WASHINGTON — Senior U.S. Senate appropriators signaled Thursday that their version of legislation to keep the government open beyond March 27 would include a full defense spending bill — and potentially other full agency funding measures.
“I’ve been talking with Sen. Mikulski about whether it’s possible to put more of the regular appropriations bills on it,” Sen. Susan Collins, R-Maine, told reporters Thursday, referring to panel Chairwoman Sen. Barbara Mikulski, D-Md.
“We in the Senate have done our work on the appropriations bills, with one exception, and I don’t think it makes sense to throw that work out the window,” Collins said.
Asked whether a mini-omnibus or full omnibus — meaning a bill that would couple together multiple full-year agency spending bills into a single measure — could pass the House, Collins replied: “I don’t know whether it would or not.”
Minutes later, Mikulski happened upon the same group of reporters carrying a purple folder with a proposed plan for the Senate’s version of continuing resolution (CR) legislation. She was preparing to present it to her Democratic caucus.
The House on Wednesday passed its version of the legislation, a $982 billion measure that includes a full $518.1 billion Pentagon 2013 appropriations bill. The House measure also has attached full-year military construction and Department of Veterans Affairs funding bills.
“As you can see, I have a slim proposal,” Mikulski said, holding up the glossy folder.
The new Appropriations Committee chairwoman declined to discuss specifics until that presentation was complete. But she offered a window into the plan.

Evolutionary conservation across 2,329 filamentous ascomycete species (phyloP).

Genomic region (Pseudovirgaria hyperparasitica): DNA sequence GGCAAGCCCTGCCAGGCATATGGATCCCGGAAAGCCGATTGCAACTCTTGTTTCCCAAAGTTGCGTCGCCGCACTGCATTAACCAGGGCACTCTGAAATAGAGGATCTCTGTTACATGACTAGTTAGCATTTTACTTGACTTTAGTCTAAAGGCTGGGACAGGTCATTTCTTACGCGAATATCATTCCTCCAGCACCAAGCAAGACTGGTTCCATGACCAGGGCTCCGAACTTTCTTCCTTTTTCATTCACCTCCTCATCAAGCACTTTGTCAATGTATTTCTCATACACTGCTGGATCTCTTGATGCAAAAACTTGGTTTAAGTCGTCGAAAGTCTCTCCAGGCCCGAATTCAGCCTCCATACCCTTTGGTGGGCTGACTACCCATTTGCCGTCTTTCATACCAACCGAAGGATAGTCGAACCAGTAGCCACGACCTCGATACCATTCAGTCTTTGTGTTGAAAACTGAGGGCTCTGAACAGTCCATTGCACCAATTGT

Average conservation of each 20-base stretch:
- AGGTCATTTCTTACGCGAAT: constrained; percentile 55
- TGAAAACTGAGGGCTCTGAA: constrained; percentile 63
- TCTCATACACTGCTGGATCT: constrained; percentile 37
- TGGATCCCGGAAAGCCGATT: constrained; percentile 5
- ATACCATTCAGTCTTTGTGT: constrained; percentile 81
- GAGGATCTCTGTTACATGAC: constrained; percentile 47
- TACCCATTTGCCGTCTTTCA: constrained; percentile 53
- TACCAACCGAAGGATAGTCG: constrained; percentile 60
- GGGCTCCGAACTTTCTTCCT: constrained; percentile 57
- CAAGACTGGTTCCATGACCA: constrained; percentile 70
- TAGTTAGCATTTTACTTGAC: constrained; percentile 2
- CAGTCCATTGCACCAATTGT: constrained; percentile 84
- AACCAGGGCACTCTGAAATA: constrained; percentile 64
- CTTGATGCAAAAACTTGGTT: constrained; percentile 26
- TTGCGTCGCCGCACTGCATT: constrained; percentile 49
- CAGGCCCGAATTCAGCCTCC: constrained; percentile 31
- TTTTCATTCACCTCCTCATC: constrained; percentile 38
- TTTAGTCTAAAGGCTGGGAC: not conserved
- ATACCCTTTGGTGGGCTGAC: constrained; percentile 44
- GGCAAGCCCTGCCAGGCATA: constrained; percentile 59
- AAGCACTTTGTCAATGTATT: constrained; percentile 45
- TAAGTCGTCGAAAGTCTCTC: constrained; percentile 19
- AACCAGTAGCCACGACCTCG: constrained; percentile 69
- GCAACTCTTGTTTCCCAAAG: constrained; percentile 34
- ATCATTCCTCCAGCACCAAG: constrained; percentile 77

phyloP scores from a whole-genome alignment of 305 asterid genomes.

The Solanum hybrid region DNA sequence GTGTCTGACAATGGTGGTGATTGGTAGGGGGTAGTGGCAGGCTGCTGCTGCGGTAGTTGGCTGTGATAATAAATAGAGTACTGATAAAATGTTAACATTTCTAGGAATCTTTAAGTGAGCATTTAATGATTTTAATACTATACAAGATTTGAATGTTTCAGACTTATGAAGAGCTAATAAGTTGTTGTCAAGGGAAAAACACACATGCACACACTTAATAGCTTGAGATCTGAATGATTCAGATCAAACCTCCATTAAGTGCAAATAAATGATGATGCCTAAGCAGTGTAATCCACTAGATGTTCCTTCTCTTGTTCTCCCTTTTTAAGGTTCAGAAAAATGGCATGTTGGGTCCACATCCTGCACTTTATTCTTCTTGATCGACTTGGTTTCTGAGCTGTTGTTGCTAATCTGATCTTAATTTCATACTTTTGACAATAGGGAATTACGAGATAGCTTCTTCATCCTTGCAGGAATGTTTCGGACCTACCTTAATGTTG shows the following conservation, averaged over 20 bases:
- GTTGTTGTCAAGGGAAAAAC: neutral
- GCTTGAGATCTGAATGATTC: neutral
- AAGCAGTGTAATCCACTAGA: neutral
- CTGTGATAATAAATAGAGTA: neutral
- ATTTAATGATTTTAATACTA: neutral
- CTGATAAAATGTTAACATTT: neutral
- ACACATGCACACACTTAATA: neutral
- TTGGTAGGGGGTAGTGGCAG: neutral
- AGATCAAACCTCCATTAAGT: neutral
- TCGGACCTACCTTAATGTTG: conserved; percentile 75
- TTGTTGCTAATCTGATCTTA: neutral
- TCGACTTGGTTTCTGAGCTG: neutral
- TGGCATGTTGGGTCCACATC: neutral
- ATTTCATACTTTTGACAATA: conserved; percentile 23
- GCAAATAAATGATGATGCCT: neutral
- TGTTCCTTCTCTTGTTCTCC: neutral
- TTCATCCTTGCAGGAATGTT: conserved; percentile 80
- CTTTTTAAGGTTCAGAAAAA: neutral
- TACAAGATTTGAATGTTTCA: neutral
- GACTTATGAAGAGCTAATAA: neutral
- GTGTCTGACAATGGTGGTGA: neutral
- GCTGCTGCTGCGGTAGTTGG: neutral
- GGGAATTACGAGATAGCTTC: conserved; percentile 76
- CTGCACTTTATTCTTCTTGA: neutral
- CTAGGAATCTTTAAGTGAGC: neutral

“We appreciate what the House did. We consider it a good first step. But it can’t be the only step. The [final CR] has to include some domestic bills ... that will present no major controversies that haven’t been vetted before.
“I understand: No poison pill riders. No cute little gimmicks,” Mikulski said.
She signaled the emerging Senate mini-omnibus would include a full 2013 defense appropriations act.
Mikulski said the upper chamber’s bill will focus on “good funding levels” that includes “meeting the needs of our national security.”
Several members of the deficit-reduction and spending-cut focused House GOP caucus said earlier this week that if the Senate sends back a mini-omnibus appropriations bill they would at least take a look and consider supporting it.
But, those GOP members made clear, it must abide by spending caps first set in 2011 and meet all requirements of the defense and domestic sequester cuts that were triggered last Friday.
If too many House Republicans reject the Senate bill, and House Speaker John Boehner, R-Ohio, opts against allowing Democratic support to carry it to approval later this month, the government likely would shut down. The current CR expires March 27.
The Senate Appropriations Committee is expected to take up the Democratic-crafted plan as soon as next week.